We normally see our SDRs hitting 100 percent of their quota by the end of month three.
Promotion to AE
After the SDR is fully ramped, they’re on track to be promoted to an AE within 6 – 12 months based on merit and demonstrated skills. We constantly evaluate people on a monthly basis to see if they’re eligible. In order to be eligible for promotion, you have to be succeeding as an SDR in two ways:
We measure quantitative success in our SDRs by asking some of the following questions:
- Are you efficiently handling your leads and accounts?
- Are you hitting your quota in meetings set?
- Are they quality meetings that are converting to revenue sourced?
Qualitative success is always more difficult to measure, but we do it in a couple of ways at Parse.ly. We ask ourselves if the SDR is thinking critically about how to close each deal and if they’re working with the AEs closely. We want the SDR to be demonstrating their ability to think strategically and creatively about an account.
Things that we like to see in our SDRs that show qualitative success include: not being afraid to walk away from business that’s not a good fit, doing the additional work besides setting calls that’s required in order to be a great AE (customer support, continuing to add value in the sales process to get a client to close, etc.), and showing that they care deeply about the customer and overall success of Parse.ly.
The Transition Period
Once the SDRs have gone through their three-month ramp-up and are qualified for a promotion, there is a transition period we have them go through where they are doing 50 percent SDR work and 50 percent AE work. In this role, they spend more of their time on developing enterprise strategies and collaborating with the rest of the sales team to close deals. They still set up meetings but many of those meetings will be for themselves and keeping those meetings through to close.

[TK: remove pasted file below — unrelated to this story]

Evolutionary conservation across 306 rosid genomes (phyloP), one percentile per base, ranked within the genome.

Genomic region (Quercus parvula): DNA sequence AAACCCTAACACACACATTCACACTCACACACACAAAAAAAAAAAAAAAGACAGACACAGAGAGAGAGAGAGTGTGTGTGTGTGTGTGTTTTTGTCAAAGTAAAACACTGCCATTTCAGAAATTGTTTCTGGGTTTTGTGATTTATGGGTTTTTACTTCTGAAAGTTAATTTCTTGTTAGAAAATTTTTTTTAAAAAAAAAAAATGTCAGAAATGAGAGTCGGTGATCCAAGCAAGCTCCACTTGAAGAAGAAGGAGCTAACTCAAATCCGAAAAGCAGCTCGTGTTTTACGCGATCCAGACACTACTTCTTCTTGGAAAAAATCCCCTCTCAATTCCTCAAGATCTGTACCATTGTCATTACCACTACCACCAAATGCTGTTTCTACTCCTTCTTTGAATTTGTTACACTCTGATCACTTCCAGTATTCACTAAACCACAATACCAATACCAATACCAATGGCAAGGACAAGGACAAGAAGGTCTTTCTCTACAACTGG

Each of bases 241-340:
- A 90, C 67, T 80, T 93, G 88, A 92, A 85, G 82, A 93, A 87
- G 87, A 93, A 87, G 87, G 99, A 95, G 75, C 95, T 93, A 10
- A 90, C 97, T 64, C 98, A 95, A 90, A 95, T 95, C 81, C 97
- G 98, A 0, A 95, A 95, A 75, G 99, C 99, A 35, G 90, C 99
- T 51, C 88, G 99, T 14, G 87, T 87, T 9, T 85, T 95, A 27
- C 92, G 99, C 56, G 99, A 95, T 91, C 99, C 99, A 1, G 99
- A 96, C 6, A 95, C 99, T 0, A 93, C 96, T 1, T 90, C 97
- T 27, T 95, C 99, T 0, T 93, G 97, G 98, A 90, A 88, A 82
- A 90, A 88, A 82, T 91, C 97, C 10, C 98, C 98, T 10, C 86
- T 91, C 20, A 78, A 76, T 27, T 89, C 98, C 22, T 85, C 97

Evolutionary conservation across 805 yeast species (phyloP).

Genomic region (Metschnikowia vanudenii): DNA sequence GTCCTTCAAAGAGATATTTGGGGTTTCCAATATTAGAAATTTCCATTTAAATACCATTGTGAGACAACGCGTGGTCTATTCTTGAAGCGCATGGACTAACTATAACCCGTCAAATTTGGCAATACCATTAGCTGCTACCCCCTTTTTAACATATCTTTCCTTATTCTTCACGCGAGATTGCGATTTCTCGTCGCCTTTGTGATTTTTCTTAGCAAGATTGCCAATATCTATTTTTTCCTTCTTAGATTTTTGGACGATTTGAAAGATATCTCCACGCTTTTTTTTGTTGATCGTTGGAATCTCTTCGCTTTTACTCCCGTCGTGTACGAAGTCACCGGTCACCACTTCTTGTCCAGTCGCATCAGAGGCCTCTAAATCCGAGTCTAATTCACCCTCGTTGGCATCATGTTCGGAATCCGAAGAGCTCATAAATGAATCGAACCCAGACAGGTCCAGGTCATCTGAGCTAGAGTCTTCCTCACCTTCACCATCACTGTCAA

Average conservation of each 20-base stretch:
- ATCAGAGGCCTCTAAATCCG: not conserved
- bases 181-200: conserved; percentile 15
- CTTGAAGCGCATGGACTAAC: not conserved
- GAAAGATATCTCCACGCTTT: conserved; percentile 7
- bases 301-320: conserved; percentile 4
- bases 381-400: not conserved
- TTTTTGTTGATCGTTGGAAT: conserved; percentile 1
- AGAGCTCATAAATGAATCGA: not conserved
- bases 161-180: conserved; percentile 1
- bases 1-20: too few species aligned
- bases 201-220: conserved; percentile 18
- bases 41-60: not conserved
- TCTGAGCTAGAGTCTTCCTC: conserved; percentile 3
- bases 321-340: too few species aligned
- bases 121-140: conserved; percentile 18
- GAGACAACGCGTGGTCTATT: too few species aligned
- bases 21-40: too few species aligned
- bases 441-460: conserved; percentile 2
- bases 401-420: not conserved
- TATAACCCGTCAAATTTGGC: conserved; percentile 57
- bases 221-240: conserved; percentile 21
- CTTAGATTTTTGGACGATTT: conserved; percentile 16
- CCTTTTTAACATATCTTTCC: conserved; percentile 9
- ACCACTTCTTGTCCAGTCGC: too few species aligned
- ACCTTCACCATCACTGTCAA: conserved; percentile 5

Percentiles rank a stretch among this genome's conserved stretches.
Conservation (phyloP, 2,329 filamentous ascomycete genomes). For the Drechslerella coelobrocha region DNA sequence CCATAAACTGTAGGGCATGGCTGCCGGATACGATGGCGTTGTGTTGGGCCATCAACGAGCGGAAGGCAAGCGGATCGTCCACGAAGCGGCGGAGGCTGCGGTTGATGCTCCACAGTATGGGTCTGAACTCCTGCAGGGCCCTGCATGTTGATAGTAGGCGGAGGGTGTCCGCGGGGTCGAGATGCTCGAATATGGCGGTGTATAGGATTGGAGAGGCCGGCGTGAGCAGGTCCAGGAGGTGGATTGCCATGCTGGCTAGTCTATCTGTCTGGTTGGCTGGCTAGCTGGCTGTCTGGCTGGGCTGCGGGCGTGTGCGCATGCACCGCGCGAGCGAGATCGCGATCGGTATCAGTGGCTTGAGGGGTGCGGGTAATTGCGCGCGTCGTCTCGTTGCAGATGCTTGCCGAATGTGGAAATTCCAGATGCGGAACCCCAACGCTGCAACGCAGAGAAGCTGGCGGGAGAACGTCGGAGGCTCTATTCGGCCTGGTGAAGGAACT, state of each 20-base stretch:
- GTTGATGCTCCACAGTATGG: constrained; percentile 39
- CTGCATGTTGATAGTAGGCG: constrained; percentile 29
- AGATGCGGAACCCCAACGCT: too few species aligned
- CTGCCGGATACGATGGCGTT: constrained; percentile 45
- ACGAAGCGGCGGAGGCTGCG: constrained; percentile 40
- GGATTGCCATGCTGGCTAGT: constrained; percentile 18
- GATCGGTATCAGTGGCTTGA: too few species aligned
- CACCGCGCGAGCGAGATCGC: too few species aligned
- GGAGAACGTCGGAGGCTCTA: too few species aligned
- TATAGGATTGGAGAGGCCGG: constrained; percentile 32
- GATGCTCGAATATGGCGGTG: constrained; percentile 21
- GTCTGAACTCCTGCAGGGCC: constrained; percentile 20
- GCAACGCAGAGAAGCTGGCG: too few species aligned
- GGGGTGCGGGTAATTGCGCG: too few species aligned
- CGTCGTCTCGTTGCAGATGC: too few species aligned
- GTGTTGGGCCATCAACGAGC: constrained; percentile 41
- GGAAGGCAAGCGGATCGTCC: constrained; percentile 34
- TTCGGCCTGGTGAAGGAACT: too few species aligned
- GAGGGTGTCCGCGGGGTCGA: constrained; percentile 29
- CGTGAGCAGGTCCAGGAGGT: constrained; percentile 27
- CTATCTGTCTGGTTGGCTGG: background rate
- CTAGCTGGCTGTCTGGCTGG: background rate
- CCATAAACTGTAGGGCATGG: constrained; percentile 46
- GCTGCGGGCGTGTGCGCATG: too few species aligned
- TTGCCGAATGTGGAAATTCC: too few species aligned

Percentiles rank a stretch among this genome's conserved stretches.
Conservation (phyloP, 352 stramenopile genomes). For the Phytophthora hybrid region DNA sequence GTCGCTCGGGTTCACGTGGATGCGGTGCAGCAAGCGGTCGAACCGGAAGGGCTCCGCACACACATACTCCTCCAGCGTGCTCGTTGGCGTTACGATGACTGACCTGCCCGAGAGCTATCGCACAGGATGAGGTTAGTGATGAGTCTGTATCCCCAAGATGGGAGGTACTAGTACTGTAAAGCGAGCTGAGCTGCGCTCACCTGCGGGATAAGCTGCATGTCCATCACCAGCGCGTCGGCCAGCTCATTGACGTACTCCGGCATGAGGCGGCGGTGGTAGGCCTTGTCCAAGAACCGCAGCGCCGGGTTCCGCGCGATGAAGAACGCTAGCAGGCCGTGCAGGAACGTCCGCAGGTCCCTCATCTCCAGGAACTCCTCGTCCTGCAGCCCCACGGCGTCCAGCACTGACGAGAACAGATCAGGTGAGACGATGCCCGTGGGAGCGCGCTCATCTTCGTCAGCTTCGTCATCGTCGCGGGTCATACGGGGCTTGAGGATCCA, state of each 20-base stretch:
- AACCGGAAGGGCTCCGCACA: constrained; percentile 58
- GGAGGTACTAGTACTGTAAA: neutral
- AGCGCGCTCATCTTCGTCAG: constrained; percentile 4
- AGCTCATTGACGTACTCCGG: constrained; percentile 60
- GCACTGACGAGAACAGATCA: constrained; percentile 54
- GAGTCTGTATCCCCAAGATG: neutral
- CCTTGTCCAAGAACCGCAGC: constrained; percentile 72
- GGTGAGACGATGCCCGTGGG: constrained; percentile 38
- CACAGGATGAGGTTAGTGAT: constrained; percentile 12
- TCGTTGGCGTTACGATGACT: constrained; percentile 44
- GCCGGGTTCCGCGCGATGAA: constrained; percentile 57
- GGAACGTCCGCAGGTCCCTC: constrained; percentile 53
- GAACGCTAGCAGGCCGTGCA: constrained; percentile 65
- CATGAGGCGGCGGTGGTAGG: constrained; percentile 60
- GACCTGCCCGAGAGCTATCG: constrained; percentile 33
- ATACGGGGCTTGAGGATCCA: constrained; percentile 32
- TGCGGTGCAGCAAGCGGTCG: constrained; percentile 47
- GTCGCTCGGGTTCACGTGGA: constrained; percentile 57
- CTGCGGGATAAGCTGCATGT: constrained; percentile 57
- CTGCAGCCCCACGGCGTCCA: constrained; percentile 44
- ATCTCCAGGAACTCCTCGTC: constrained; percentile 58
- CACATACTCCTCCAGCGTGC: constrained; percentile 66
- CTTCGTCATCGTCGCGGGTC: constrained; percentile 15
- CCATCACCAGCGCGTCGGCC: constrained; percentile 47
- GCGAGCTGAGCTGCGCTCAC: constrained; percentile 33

Once the SDR has fully made the transition from SDR to AE, they should be fully ramped without much additional training to start building out their pipeline. Even though it took a while to ramp an SDR to an AE, there are lots of benefits such as a shorter expected AE ramp time, less risk of a bad hire from outside the organization, and a clear career path progression for your SDR team. Additionally, these newly promoted AEs start contributing to revenue closed within a couple weeks of promotion. This early success is critical for building a rep’s confidence and allows them to start earning commission quickly.
For organizations like ours that have a more intricate sales cycle and complex product, promoting from within can be just as effective as hiring outside AEs directly into the role. While we still opportunistically hire AEs directly from the outside, we’ve found that the SDR “farm team” has managed to supply us with fantastic AEs. By investing in this approach, we’ve drastically reduced our pressure to hire externally for difficult-to-find AEs. Ultimately, it’s about a balanced approach. We’ll never turn away a great AE, but it doesn’t hurt to build out this process sooner than later.